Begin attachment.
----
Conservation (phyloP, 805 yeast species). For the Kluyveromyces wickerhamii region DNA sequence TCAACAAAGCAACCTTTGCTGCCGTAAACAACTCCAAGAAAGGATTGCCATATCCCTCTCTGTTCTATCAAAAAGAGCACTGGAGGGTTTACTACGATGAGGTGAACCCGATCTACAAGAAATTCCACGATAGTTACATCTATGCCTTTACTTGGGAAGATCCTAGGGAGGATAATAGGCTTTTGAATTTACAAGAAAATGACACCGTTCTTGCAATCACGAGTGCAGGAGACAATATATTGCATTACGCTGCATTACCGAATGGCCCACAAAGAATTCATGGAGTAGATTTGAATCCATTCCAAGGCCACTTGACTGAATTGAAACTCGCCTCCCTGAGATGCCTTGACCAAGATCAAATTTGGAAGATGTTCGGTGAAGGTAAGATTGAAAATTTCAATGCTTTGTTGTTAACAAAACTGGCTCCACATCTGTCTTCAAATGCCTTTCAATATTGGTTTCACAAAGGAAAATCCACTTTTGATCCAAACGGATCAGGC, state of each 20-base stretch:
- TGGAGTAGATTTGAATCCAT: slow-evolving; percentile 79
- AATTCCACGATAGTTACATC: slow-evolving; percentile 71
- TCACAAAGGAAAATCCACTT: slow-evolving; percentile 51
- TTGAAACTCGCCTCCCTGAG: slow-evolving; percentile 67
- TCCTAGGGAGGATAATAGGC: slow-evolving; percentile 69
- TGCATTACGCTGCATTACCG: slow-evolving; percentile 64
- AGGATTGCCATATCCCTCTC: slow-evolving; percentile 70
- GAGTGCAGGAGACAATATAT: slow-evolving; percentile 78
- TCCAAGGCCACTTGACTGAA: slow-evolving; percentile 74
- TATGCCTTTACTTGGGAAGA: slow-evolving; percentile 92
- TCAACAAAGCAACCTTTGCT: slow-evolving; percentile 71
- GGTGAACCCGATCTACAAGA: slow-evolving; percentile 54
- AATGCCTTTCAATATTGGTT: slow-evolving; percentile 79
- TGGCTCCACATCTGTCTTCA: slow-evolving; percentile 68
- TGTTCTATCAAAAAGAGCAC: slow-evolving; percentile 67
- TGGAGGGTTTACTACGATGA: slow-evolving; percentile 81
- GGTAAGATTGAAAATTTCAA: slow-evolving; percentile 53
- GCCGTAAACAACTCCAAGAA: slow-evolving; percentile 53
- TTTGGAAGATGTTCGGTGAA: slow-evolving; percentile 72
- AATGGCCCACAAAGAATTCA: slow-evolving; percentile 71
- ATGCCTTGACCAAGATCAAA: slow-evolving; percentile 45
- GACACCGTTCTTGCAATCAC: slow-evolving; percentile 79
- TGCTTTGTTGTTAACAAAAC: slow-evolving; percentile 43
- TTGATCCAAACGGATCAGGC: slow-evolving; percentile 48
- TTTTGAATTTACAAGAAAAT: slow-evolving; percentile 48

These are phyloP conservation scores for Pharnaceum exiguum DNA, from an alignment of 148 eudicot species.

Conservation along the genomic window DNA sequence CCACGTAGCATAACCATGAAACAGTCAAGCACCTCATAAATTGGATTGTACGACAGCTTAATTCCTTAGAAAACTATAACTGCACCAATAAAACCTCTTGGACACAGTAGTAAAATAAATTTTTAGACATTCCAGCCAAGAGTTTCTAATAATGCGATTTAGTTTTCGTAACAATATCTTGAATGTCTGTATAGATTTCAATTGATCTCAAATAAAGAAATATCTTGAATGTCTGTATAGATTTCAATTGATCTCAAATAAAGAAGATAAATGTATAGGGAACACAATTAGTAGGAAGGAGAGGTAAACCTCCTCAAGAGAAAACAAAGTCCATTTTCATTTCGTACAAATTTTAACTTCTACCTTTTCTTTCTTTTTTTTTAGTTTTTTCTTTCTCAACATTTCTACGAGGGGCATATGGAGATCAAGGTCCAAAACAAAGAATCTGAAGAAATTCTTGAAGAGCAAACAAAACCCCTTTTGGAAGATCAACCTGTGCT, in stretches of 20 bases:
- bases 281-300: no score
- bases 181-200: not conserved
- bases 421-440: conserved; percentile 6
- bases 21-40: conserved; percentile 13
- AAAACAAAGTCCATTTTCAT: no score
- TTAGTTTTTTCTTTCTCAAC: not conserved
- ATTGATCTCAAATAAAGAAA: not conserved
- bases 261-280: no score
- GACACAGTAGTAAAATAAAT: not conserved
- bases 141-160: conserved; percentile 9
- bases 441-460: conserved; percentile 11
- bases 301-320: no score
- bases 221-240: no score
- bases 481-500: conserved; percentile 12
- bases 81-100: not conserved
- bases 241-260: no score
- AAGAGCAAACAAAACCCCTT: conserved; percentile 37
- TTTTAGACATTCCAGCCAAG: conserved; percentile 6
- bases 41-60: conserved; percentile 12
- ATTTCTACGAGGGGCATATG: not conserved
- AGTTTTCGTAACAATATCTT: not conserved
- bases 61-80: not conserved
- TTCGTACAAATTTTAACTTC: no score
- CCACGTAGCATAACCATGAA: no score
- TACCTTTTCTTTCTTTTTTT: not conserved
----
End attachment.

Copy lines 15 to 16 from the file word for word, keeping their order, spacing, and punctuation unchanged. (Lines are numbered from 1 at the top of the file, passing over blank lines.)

- TGGCTCCACATCTGTCTTCA: slow-evolving; percentile 68
- TGTTCTATCAAAAAGAGCAC: slow-evolving; percentile 67